Abstract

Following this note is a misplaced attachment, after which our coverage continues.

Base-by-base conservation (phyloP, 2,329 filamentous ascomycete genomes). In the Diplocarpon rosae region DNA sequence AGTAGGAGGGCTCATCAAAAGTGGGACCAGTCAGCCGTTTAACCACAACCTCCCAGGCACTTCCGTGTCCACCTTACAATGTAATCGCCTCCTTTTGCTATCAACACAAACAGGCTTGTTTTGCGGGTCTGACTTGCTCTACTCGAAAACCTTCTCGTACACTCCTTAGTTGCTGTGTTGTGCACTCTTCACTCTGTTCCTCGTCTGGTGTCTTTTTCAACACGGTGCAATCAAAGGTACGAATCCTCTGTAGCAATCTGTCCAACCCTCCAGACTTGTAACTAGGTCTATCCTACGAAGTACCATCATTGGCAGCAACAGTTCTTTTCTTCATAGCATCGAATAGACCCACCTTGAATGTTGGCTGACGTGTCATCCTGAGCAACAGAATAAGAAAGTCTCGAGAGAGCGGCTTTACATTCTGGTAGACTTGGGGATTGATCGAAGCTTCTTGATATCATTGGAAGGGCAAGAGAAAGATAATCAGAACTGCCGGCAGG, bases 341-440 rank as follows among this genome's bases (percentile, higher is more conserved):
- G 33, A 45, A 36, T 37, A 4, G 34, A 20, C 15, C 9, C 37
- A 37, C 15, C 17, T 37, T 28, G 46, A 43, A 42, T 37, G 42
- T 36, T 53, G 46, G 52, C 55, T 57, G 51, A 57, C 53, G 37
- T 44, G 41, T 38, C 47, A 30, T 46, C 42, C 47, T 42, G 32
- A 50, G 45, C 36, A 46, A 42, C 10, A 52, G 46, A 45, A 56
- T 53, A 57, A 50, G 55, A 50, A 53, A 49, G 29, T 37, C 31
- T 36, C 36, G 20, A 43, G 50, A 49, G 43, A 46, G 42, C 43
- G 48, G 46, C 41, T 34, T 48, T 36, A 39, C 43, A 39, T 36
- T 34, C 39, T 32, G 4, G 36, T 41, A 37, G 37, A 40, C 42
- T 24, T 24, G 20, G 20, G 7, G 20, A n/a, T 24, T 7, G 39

Numerosity perception is largely governed by two mechanisms. The first so-called subitizing system allows one to enumerate a small number of items (up to three or four) without error. The second system allows only an approximate estimation of larger numerosities. Here, we investigate the neural bases of the two systems using sequentially presented numerosity. Sequential numerosity (i.e., the number of events presented over time) starts as a subitizable set but may eventually transition into a larger numerosity in the approximate estimation range, thus offering a unique opportunity to investigate the neural signature of that transition point, or subitizing boundary. If sequential numerosity is encoded by two distinct perceptual mechanisms (i.e., for subitizing and approximate estimation), neural representations of the sequentially presented items crossing the subitizing boundary should be sharply distinguishable. In contrast, if sequential numerosity is encoded by a single perceptual mechanism for all numerosities and subitizing is achieved through an external postperceptual mechanism, no such differences in the neural representations should indicate the subitizing boundary. Using the high temporal resolution of the EEG technique incorporating a multivariate decoding analysis, we found results consistent with the latter hypothesis: No sharp representational distinctions were observed between items across the subitizing boundary, which is in contrast with the behavioral pattern of subitizing. The results support a single perceptual mechanism encoding sequential numerosities, whereas subitizing may be supported by a postperceptual attentional mechanism operating at a later processing stage.

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